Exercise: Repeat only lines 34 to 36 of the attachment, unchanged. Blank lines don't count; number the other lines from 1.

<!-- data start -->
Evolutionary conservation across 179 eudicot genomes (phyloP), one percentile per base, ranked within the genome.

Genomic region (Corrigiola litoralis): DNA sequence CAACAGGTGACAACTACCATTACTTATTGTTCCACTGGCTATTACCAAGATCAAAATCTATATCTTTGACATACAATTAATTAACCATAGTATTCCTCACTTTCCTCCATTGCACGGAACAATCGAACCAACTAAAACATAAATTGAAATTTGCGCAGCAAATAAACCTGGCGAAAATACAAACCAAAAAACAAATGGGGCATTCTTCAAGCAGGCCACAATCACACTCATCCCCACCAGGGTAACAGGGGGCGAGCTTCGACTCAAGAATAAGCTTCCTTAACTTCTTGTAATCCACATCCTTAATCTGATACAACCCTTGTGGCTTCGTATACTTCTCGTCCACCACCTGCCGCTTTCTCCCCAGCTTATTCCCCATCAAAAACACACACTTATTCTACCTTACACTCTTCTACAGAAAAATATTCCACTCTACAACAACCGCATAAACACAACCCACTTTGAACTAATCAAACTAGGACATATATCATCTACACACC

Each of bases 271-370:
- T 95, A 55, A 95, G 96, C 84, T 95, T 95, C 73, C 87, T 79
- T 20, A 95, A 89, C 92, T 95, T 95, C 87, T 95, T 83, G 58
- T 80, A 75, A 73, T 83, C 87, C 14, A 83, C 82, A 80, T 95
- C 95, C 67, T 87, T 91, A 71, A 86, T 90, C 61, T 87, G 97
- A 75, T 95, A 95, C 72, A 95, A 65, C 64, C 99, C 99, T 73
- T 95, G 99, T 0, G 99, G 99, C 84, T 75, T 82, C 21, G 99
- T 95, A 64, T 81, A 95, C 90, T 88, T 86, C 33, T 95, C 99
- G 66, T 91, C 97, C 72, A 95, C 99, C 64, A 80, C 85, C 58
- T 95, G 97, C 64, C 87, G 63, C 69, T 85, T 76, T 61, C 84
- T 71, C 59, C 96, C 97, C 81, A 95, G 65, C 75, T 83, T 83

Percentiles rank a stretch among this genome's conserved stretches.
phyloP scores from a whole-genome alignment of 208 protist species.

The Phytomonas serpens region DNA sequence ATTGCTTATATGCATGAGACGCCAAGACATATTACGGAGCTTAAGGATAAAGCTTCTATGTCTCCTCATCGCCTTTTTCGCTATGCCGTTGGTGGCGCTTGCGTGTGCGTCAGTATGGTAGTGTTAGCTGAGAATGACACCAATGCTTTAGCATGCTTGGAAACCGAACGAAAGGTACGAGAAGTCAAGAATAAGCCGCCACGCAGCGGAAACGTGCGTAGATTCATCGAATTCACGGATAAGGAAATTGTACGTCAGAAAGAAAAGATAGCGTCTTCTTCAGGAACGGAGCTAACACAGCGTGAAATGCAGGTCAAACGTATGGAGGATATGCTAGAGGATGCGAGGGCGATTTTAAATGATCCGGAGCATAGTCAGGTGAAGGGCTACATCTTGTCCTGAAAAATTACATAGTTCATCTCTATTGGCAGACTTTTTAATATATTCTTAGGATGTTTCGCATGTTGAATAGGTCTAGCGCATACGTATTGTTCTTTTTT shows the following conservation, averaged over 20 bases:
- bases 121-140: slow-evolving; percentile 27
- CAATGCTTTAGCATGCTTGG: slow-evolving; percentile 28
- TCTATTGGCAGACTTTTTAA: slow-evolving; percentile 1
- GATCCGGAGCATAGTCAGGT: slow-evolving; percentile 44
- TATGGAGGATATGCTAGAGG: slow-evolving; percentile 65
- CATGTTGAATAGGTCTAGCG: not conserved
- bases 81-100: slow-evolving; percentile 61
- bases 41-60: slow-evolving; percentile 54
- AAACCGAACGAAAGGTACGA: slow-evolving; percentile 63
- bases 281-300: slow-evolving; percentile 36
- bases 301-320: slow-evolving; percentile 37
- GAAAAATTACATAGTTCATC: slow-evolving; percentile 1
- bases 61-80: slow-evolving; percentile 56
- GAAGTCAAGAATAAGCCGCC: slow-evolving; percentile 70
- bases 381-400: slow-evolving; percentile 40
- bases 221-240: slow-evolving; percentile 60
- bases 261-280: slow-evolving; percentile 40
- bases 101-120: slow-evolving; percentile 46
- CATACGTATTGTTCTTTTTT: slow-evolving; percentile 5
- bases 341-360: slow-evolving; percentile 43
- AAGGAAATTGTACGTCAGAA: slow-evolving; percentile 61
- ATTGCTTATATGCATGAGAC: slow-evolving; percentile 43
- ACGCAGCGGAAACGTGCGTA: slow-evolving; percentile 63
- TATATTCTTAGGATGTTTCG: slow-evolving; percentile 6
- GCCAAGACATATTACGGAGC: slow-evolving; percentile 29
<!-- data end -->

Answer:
- bases 101-120: slow-evolving; percentile 46
- CATACGTATTGTTCTTTTTT: slow-evolving; percentile 5
- bases 341-360: slow-evolving; percentile 43